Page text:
var t1 = et / form.mileage.value;
    form.minute_mile.value = t1 / 60; }

The compute( ) body concludes with an unnecessary return; statement.

Validation, take two

The hour/minute/second ""0 conditionals are unnecessary as regards the et calculation in that an "" operand in a multiplication or division operation converts to 0, e.g., "" * 3600 returns 0.

If the et time is 0 AND the mileage.value is a positive number, then the Minutes/Mile pace will be 0, which is a legitimate output if not a useful output as it would mean that the user is an infinitely fast runner. Conversely, if the et time is a positive number AND the Input Mileage field is blank, then the form.mileage.value divisor in the t1 calculation will convert to 0 (vide supra) and the Minutes/Mile pace will be Infinity, which is again a legitimate if not useful output as it would mean that the user is an infinitely slow runner.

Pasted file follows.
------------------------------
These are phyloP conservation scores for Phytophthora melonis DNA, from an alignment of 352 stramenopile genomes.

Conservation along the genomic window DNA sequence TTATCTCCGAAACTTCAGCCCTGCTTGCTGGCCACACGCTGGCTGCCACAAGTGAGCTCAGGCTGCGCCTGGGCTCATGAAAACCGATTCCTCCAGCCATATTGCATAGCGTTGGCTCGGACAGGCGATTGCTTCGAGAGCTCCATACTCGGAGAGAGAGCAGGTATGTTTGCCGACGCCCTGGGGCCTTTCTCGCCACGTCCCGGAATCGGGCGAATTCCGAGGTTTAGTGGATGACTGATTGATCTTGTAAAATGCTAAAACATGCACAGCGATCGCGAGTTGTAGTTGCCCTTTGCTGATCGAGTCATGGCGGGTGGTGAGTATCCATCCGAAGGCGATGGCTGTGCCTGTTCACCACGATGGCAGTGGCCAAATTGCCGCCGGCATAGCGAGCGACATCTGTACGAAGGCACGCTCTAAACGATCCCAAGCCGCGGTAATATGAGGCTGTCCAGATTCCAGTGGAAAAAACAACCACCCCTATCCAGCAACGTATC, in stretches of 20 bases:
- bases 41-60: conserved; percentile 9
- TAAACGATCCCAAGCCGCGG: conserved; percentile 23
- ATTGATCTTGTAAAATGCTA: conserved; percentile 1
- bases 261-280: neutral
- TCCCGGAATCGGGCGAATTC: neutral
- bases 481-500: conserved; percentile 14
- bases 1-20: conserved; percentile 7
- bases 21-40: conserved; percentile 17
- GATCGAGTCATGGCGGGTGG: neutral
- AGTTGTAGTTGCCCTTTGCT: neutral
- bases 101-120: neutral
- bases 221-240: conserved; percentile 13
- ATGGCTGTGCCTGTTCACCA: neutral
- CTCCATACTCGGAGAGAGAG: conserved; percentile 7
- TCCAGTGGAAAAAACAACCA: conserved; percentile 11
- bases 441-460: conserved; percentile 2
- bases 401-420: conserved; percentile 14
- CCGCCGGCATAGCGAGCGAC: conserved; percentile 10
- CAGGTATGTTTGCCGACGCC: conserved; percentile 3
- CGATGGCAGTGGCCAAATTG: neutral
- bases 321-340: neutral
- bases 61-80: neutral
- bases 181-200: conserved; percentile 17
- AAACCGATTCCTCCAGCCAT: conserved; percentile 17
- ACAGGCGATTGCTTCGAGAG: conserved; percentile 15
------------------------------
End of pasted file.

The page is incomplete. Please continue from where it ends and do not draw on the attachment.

We do run into trouble output-wise if the Input Mileage → Seconds fields are all blank/0, a situation that would give rise to a NaN Minutes/Mile pace were it not thwarted by the if (et != 0 && form.mileage.value.length != 0) gate.

In an A related aside subsection at the end of Blog Entry #201 I said that
the question "Just how serious am I about what I'm doing?"
was germane to putting or not putting a document type declaration at the top of a document
and we can reasonably apply it to validating or not validating a user's input as well.
The stakes in the present case are pretty small, and Iceman could have not cared about validation at all - "If users are gonna feed bad values into my form, then they forfeit the right to complain if they get bad results: garbage in, garbage out, guys" - nonetheless, he did take a stab at it, and good for him.